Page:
I sponge the blood from my cigar with my Tee Shirt and damn it! The pre-light draw is too tight. I think I can feel an obstruction just where the cigar narrows to the cap.

I’m not going anywhere near that chisel again to open it up more, too dangerous, so I reach for my trusty cigar tool ( a Black and Decker 75th anniversary 14.4 Volt hand drill with a long 1mm dia. Bit and speed chuck) and start madly boring into the end to clear the obstruction. A voila! Perfection!

I turn on the acetylene and oxygen tanks and in a nanosecond roast the foot, also the first third of the cigar, all of the mid-digital hair on my left hand and some of the paint off the wall. I scream like a little girl and run for the fire extinguisher. The Phantom Menace, who was watching all from around the corner of the door flees upstairs shouting: “Mummmmie, Daddy has done it agaaaain!”

The cigar starts off wonderfully. A mixture of strong Cuban tobacco, burning hair and a Spanish Cedar smell, which I don’t recall in the last few of these I smoked, but nice just the same. There’s also the taste of the foam from the extinguisher which I’ll have to try very hard to forget.

Back to the cabinet making.


Normally, I’d use this long “Jointer” Plane for flattening this out, but because I said I do all this with a minimum of hand tools (starting to regret that now) I’ll use...


This rather small smoothing plane, which will be more like the size of one you may have buried deep in the garage. Alternately, you can buy a new one for less than $20 on eBay. Please note, there are shavings in the throat of this handplane. I haven’t chickened out on the hand tools thing.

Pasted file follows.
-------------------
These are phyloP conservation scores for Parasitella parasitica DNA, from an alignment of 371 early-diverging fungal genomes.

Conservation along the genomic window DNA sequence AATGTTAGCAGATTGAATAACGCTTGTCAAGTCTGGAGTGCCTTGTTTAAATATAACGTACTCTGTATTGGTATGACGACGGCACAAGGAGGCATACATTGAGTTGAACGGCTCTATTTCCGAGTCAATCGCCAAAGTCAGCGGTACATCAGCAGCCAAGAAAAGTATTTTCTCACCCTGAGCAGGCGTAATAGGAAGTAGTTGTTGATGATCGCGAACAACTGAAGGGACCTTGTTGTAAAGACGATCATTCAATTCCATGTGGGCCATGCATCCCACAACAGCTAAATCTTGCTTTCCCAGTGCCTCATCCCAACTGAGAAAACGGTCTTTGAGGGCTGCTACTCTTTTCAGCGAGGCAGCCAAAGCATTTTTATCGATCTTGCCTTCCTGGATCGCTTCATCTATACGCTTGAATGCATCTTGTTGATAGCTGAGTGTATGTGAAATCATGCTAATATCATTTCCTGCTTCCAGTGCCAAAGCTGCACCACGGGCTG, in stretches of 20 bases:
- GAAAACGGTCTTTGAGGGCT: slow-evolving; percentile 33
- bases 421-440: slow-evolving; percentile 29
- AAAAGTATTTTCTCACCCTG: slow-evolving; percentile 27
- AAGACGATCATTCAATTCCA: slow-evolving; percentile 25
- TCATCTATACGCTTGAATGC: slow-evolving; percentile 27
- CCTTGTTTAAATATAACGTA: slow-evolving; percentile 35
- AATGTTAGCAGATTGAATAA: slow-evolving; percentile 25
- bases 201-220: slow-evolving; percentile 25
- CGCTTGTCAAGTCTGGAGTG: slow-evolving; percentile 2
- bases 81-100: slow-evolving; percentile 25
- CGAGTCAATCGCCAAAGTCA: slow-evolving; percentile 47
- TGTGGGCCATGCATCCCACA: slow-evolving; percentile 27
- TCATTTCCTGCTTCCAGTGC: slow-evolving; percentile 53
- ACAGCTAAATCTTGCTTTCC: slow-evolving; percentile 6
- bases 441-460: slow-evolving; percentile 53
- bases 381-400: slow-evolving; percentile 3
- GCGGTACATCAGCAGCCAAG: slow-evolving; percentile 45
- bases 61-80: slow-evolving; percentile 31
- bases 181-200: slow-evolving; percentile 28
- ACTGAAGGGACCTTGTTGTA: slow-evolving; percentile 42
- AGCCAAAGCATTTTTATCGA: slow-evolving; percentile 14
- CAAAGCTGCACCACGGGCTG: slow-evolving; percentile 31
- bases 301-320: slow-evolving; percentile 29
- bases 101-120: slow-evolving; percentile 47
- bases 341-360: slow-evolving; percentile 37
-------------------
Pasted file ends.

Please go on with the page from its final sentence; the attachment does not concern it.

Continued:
Right. Well, I’ve jumped a few photos of me sweating. (I have a very nice planer/thicknesser machine in the corner gathering dust that could have done this in 2 minutes.) I squared the four sides of the board then ripped them to just under 1” thick. You’ll see them in the photo above (besides the Phantom Menace). I’ve intentionally cut them thick so if there is any movement in the board I can give them a light pass with the plane to square them up then thickness them down to ¾”.

Notice there are separators at either end and in the middle between each board and a large “Hold-down”, er, holding them down. This is to allow air to circulate around the boards while the newly machined faces acclimate. The centre of a board is more moist than the outside, that’s why newly sawn boards cup. The hold-down is placed to minimise this cupping.

Second third of the cigar: Thankfully the burning hair smell is gone but the Spanish Cedar smell is really coming through strong now. That foam taste is going to be with me a loooong time to come. A feeling of contentment comes over me as I notice my thumb has stopped bleeding through the bandage and the wall is now only smouldering slightly. I find the dripping of the foam off the wall strangely comforting.

But back to the woodworking.

As I said in the last part of this tutorial, it would be unusual to get a single piece of Spanish Cedar wide enough to make up this humidor so I’ll need to glue two piece together to make up the width.

Lay out all your pieces of wood and start deciding which piece will be used for what. Remember, the best looking face of the board will be the inside of the box (the outside will be getting veneered). Also, best face in for the trays as you’ll see much more than the outside of the tray.

Once you’ve arranged your boards, mark them with cabinetmakers triangles like in the picture below (only using a soft pencil, not a marking pen).

These triangles will clearly show you later as you’re working which is the presentation face, the orientation of the boards and which boards make up which panel.


See the extra line on the second panel above? That means glue-up #2.


Clever huh? Who said Chippies were dumb?